(WASHINGTON, D.C.) –The House of Representatives today passed a Community Forestry provision as part of the CARE Act, enabling the measure to go to a conference with legislation passed by the Senate in April. The provision would allow local governments to issue tax-exempt bonds to help nonprofit groups buy land for conservation purposes.

Sen. Murray has won Senate passage of Community Forestry legislation three times in the past four years, but the effort met resistance in the House.

Murray worked successfully to pass her Community Forestry legislation in the last Congress as part of the 2001 tax bill. But, the amendment was stripped during a House-Senate conference because of House opposition. Had the Murray amendment become law that year, it would have enabled the Evergreen Forest Trust to purchase and protect the 104,000 acre Snoqualmie Tree Farm when Evergreen and Weyerhaeuser reached a conditional agreement in January, 2002.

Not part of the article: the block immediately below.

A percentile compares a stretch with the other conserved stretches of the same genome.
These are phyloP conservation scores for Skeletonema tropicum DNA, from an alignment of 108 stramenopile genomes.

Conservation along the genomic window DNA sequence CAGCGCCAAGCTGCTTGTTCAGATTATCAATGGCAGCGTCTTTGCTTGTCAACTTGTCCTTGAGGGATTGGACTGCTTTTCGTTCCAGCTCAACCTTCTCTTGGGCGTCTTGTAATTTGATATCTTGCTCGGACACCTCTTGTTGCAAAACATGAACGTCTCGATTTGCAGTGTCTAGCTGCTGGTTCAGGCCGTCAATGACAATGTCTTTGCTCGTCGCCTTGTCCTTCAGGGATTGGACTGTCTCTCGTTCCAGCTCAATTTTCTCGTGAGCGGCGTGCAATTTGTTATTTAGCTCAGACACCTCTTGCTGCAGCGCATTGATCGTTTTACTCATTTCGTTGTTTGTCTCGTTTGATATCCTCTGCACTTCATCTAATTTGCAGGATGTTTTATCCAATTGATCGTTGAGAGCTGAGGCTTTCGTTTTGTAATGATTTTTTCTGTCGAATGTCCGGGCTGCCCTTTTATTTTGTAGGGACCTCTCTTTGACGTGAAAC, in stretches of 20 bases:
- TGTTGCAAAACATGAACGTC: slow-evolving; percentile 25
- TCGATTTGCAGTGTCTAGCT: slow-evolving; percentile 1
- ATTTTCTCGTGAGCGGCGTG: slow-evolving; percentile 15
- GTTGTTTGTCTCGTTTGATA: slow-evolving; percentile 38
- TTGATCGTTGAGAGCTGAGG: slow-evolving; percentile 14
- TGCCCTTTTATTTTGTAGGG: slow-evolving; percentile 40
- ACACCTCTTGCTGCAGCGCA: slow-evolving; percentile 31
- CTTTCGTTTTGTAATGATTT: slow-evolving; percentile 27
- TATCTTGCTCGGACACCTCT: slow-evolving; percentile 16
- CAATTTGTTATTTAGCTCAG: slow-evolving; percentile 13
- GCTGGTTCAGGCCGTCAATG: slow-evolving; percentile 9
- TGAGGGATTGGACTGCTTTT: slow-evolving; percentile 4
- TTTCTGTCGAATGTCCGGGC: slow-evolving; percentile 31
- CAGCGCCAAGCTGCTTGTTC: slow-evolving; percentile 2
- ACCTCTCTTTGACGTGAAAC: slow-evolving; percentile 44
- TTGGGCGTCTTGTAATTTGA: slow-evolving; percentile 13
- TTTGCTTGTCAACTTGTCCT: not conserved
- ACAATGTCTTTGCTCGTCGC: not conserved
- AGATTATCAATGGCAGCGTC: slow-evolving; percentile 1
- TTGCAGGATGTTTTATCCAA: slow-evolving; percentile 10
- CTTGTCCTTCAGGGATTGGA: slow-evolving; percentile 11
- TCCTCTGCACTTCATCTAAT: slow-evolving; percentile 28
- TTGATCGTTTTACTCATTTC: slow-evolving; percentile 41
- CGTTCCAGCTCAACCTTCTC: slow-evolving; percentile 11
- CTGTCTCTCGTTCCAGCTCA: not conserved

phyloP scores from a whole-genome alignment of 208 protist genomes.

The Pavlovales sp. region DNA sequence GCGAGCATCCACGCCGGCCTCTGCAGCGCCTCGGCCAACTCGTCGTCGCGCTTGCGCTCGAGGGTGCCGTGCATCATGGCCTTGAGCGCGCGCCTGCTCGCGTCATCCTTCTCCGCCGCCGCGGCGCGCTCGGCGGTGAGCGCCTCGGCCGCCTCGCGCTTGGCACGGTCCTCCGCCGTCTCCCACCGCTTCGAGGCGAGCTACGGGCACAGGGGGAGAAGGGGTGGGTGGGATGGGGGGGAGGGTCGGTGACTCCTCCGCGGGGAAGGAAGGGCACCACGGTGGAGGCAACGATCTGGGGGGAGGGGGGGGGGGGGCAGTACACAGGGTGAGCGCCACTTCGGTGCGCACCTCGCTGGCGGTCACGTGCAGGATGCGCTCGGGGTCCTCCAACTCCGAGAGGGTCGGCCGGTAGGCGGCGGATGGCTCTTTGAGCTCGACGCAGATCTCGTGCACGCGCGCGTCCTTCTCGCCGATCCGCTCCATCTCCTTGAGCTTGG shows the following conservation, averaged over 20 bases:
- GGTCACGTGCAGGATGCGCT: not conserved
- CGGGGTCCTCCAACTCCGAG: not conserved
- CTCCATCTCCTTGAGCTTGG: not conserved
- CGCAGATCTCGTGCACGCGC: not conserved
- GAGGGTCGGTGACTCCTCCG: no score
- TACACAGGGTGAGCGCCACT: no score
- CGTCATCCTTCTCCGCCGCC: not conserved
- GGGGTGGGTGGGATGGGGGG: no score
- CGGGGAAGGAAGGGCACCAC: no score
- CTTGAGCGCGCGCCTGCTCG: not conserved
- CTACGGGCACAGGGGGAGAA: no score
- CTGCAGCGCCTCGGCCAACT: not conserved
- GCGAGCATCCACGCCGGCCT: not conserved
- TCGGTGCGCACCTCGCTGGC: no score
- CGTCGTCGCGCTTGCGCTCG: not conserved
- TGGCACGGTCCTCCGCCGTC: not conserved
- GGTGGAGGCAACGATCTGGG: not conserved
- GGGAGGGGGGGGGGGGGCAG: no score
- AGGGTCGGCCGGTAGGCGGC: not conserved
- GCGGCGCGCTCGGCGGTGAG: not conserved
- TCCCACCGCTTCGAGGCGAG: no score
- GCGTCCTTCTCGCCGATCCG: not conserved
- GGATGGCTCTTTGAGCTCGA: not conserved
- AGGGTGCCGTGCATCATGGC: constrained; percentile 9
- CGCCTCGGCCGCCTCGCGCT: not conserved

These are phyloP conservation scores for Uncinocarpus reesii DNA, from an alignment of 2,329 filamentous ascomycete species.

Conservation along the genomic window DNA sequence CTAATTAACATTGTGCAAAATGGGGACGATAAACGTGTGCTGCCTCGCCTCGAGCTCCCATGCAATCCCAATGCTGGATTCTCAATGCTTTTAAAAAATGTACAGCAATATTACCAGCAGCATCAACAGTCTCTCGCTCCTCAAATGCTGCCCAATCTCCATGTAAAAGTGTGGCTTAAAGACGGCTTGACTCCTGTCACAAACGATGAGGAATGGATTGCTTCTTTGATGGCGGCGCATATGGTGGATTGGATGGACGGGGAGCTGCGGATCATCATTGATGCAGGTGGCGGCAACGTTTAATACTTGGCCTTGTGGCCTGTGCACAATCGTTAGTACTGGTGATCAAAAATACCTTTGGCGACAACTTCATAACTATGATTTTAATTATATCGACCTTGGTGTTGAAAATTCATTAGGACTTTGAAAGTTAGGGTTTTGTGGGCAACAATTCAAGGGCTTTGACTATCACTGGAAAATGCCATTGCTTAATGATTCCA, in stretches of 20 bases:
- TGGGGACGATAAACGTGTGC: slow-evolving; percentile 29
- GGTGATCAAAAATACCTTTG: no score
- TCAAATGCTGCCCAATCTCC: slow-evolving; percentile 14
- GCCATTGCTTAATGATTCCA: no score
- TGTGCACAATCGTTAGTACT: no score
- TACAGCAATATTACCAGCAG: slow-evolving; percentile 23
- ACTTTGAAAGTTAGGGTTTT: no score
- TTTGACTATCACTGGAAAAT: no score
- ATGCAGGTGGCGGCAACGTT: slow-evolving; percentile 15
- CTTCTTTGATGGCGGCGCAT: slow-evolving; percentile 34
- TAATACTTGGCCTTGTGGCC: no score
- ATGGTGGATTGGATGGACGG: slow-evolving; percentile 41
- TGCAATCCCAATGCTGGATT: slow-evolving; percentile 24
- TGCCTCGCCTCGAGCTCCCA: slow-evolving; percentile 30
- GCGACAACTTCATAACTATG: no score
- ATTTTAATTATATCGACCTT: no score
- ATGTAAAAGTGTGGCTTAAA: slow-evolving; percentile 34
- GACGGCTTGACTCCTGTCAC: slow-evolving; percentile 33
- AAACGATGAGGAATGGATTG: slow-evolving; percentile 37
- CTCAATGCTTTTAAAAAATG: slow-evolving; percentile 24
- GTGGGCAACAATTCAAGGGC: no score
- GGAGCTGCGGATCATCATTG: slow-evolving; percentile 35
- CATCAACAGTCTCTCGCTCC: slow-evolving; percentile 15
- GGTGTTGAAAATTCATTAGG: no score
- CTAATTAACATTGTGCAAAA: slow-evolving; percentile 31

But without congressional action, the Evergreen Forest Trust could not purchase the tree farm, and Weyerhaeuser instead sold the land to a Boston-based timber company. Since the sale was announced, Murray has met with the President of Hancock Timber to urge the company to continue discussions with the Evergreen Forest Trust.

“For four years we have been working to pass this important legislation and today, the House has followed the Senate’s lead, and we are one step closer to success,” Murray said.

“This proposal will help protect open space, curb suburban sprawl, maintain forest jobs and help fish and wildlife. It is the right thing to do to keep our communities livable.

“I want to commend the strong coalition of labor, environmental, and forestry industry leaders who believe, as I do, that we need this bill. And I am pleased that the House has now done the right thing.

“I will continue to work with Hancock Timber and the Evergreen Forest Trust to find the common ground that will benefit families throughout the Puget Sound. And I will encourage other communities throughout Washington to take advantage of this innovative proposal,” Murray continued.

The House and Senate versions of the Community Forestry provision differ. The Senate version, passed in April, provides $2 billion over 3 years to help projects nationwide. The House version provides $250 million over 3 years to help projects only in Washington state. These differences will be resolved in a House-Senate conference committee on the CARE legislation.